If you are really into guidelines, check out the more high level Google webmasters quality guidelines for general good practices.
You didn’t look at all device types (Mobile, Desktop, Tablet)
The occurrences of rich results vary greatly by device type: mobile, tablet, and desktop. For example, a single site carousel is usually seen only on mobile and rarely on desktop. So before banging your head against the wall about what you did wrong, check mobile (and a tablet). You may see that your rich snippet is showing up beautifully in other device types. In this case, Google is probably not likely to show your rich snippet on other device types if they aren’t already doing so. The reason is we now know they are viewing the schema as corrected marked up so there must be another reason they feel it isn’t necessary to show the result elsewhere.
Google stopped showing review stars for your content type
This is a new one. Google announced an update to Reviews Rich Results in September of 2019. Google is now only showing review stars for a limited set of content. For example, article schema used to be able to have review stars show up in search but no longer. Now Google will only show review stars for the following structured data types:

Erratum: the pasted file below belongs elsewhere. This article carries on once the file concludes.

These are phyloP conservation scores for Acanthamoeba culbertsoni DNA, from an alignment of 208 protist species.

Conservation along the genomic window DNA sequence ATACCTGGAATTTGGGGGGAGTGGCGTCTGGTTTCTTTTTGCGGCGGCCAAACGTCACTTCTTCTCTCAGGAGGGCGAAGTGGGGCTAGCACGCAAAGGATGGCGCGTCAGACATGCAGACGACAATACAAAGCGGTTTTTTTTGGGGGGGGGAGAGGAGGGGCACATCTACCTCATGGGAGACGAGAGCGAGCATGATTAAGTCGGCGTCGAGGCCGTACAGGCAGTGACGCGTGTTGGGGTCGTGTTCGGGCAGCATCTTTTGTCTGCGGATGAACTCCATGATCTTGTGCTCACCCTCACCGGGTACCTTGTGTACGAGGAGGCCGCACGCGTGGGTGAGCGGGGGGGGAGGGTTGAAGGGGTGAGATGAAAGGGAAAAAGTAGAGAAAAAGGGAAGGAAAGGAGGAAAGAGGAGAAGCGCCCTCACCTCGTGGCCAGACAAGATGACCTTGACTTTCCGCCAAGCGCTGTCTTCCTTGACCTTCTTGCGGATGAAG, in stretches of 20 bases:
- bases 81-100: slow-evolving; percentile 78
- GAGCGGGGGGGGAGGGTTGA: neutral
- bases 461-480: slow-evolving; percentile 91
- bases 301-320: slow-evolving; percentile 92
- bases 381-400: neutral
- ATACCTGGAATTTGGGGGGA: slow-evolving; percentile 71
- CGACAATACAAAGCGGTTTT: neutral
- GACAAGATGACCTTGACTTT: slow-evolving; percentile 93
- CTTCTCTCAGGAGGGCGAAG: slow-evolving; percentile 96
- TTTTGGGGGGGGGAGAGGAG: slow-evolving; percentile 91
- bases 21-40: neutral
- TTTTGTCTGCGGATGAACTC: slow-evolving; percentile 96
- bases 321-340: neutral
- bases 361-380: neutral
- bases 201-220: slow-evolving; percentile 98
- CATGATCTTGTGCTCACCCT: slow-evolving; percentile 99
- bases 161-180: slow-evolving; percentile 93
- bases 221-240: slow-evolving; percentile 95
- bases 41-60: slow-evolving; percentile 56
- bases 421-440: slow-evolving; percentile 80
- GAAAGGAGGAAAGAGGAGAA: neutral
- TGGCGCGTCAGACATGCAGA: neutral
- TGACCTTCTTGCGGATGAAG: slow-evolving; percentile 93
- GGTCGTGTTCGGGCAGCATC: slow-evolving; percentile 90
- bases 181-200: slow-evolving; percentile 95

- Local business
- Software App
It's not just you: search queries with review stars plummeted in September 2019 after a Google update limited the review rich results shown in search
The purpose of this change was to limit abusive uses of review rich results.
Google also clarified their stance against "self-serving reviews." Basically, you can't receive a rich result for schema markup on your site if the review stars are referring to your own entity.
Lastly, this update stated that "name" is now a required property so make sure your schema markup includes this.
Summary of why your structured data isn’t showing up in search
- Google is not aware that your site has schema markup because they haven’t crawled it recently
- Images referenced in structured data don’t meet dimension or other requirements
- Your content is not crawlable or indexable by Google